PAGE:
Mohamed T. Bassuoni, Ph.D., P.Eng.

Associate Professor

Department of Civil Engineering, the University of Manitoba

Winnipeg R3T 5V6, Canada.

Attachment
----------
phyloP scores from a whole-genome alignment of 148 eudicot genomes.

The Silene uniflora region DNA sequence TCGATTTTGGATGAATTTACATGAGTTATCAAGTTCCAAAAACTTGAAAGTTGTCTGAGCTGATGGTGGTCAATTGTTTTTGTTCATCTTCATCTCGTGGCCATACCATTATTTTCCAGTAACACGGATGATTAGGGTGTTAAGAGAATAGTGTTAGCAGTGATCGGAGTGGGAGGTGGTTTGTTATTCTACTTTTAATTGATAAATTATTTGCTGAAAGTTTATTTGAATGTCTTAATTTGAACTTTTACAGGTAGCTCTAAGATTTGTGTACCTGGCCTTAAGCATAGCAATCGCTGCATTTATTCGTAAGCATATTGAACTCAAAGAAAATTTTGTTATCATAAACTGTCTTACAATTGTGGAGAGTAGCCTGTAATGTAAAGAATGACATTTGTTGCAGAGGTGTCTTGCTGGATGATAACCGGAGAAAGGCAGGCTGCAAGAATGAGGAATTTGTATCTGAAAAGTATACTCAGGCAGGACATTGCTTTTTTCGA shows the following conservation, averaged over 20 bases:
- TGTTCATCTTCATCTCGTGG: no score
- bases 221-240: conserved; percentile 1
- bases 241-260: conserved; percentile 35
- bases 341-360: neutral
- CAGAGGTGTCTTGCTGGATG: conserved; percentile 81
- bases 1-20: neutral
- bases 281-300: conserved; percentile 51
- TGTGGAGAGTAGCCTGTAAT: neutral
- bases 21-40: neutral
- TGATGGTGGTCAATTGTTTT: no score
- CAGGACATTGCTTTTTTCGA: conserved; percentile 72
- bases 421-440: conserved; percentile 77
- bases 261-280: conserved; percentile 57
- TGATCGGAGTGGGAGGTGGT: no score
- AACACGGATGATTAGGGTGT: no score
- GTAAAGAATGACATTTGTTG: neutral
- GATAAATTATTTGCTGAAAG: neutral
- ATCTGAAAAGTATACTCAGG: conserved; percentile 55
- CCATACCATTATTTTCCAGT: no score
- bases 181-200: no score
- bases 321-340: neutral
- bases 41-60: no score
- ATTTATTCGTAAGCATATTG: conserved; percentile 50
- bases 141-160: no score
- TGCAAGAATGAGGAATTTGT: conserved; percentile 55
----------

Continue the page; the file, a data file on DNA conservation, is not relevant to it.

My research interests are in the area of civil engineering infrastructure from a materials perspective with emphasis on the durability, rehabilitation and sustainable development of concrete infrastructure. The international shift to performance-based standards and specifications for concrete necessitates improving the reliability of current testing standards and introducing rigorous performance-based test methods for cementitious materials. It is particularly important to demystify some key durability issues of concrete and so more reliably qualify innovative (sustainable) concrete mixture designs incorporating novel cement-based materials and recycled waste by-products (e.g. comprising nanoparticles and fly ash), which concurrently have positive engineering and environmental effects; these novel cementitious composites will offer effective solutions for a suite of applications including repair and cold-weather construction. Improving the reliability of experimental data and understanding of combined degradation mechanisms of concrete structures will inevitably lead to appropriate selection of cementitious materials, rehabilitation strategies and preventive measures, and thus reducing life-cycle costs. In addition, significant development can be achieved in service life/life-cycle cost analyses of concrete structures, which are not adequately developed so far due to the use of unreliable data and classical-logic that has been proven incapable of describing the degradation of concrete structures affected by a multitude of aging mechanisms. Comparatively, emerging computational intelligence-based methods such as fuzzy-logic systems are promising tools in modeling the durability performance of concrete structures under variable environmental conditions and multiple degradation mechanisms. The aforementioned research themes summarize my current research projects that have been funded and sponsored by academic and research institutions and industrial partners.